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Can girl child claim share in ancestral property


10-May-2023 (In Property Law)
We are hindu.My father have 2 brothers and no sister.My father all through his good earning phase of 20 years supported his father with money and always respected him.he helped my grandfather build property and buy new one.my father even financed his younger brother education and always helped his brothers like in buying a new vehicle.my grandfather have promised his sister's daughter that he will arrange for her wedding and my grandmother have forced and emotionally blackmailed my father to arrange for money at that time in 1992 my father was just 2 years into his job and my mother was pregnant with my brother but due to financial pressure to gather money required for his cousin wedding so his father is not let down,my father forced my mother to abort child.now we are 3sisters and no brother.and my both uncles have sons and my grandfather don't want to give us any share in property.how can we get it?my uncles are very bad and always enjoyed on our ancestral property.p please help.
Answers (5)

Answer #1
548 votes
Your query is not clear .But what u make of it is that you want share in your ancestral property.I would request you to please send me detailed query in clear words on my email id or meet me for a detailed consultation with regards to the same.

Answer #2
587 votes
In 2005, the Supreme Court had passed a landmark amendment to The Hindu Succession Act of 1956, granting daughters the right to inherit ancestral property along with their male relatives. But now, a 'small' clause has been added to it.
A daughter can only hold a right to the ancestral property if the father has died after this amendment came into force in 2005, the Supreme Court rules. In other words, the father would have to be alive till September 9, 2005, for the daughter to become a co-sharer of his property along with her male siblings.
Adding that the amended provisions of the Hindu Succession (Amendment) Act, 2005, do not have a retrospective effect, a SC bench comprising Justices Anil R Dave and Adarsh K Goel held that the date of a daughter becoming co-parcener is on and from the commencement of the Act.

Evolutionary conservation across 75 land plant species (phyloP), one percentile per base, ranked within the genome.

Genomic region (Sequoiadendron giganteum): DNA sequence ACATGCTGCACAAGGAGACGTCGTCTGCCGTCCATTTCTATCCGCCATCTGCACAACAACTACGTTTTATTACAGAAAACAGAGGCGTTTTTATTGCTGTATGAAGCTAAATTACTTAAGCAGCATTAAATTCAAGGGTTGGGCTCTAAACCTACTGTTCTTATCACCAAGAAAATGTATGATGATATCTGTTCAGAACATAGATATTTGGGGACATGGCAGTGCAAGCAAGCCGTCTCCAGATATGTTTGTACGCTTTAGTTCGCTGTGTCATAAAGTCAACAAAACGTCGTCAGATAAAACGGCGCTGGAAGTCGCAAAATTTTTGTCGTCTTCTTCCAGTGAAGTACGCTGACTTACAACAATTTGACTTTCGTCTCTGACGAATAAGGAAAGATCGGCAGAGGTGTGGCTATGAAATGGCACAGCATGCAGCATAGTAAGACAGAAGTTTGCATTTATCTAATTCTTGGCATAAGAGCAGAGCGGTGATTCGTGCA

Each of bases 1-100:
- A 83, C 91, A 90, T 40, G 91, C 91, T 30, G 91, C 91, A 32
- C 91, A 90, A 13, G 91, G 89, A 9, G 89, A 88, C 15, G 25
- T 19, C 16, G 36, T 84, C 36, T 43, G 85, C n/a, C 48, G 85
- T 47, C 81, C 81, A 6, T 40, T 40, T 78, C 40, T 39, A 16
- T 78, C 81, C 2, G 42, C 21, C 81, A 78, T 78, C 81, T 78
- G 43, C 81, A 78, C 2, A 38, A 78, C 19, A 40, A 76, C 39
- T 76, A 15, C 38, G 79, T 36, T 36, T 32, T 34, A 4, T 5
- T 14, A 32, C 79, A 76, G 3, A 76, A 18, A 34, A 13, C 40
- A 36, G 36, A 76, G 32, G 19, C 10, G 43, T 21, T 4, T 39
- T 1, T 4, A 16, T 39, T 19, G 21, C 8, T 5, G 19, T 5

The Hindu Succession Act of 1956 originally denied women the right to inherit ancestral property, allowing them only to ask for sustenance from a joint Hindu family.
After the amendment was passed in 2005, the only restriction to remain was that women could not ask for a share if the property had been alienated or partitioned before December 20, 2004, which is the date the Bill was introduced.
But that was until the Supreme Court came up with the latest 'restriction'.

Succession for a Hindu male dying intestate is thus -
Children, wife and mother take the first equal share. So, if A dies intestate, his wife, daughter, son and mother, all will take 1/4th equal share in his property.
There are many many other complex rules but I am not going there for the purpose of this answer. After the amendment to Hindu law, daughters take an equal share in the property.
Lastly, if it is your father's self acquired property, you cannot ask for a share against his will, but if he has refused to support you, you can claim maintenance from him. Applies to both boys and girls
Answer #3
960 votes
Clearly, it being an ancestral property your uncles cannot deny your share through any means. The Hindu Succession Act provides for equal rights to the daughter. The fact that you do not have brother is irrelevant in the current situation. In order to claim your share, you can file a suit and the decision will be in your favour.
Answer #4
690 votes
After the amendment in Hindu Succession Act , now the girl child had also the ancestral right in the ancestral properties, if she is alive on / in the year 2005, in the same manner as if she has the right since her birth.
For any further quary please send same with more details on my email.
Thanks.
Answer #5
692 votes
You have a right in the ancestral property but if this property has been registered in your grandfather's name, he can claim it to be self acquired property on which there cannot be a claim. further details would be required for complete advice.

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